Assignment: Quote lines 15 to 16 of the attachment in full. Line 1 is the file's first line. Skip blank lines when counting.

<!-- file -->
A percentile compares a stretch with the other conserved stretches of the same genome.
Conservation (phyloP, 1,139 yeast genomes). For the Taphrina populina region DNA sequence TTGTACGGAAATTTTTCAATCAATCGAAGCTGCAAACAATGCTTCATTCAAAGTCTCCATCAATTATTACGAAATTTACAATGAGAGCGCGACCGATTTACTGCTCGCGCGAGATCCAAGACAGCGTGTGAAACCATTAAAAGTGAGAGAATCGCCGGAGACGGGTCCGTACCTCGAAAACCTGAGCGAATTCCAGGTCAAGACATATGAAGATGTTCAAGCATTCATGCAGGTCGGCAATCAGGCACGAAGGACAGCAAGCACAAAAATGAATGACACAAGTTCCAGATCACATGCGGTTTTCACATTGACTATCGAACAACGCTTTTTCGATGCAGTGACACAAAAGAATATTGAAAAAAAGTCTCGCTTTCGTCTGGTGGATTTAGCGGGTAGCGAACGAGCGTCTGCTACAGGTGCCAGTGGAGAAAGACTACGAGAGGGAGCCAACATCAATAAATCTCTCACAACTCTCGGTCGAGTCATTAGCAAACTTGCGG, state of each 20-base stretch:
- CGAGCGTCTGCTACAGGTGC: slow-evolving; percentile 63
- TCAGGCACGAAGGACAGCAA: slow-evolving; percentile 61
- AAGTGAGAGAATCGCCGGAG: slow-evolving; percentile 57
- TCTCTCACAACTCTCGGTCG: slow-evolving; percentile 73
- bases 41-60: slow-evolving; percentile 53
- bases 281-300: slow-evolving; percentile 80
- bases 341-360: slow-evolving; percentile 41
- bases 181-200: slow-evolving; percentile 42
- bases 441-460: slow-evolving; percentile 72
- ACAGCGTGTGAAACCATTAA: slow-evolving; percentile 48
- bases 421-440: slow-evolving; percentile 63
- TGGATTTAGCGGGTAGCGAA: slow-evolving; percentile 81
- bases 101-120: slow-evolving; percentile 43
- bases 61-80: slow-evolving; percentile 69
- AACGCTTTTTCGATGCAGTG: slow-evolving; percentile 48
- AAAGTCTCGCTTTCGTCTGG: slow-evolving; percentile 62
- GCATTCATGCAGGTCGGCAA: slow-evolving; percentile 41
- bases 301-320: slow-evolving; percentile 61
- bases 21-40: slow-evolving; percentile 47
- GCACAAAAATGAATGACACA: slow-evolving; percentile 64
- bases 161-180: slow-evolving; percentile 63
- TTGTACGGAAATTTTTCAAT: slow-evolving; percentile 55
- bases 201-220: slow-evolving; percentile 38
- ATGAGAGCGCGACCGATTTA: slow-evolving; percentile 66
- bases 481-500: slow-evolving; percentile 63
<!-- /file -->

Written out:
- bases 101-120: slow-evolving; percentile 43
- bases 61-80: slow-evolving; percentile 69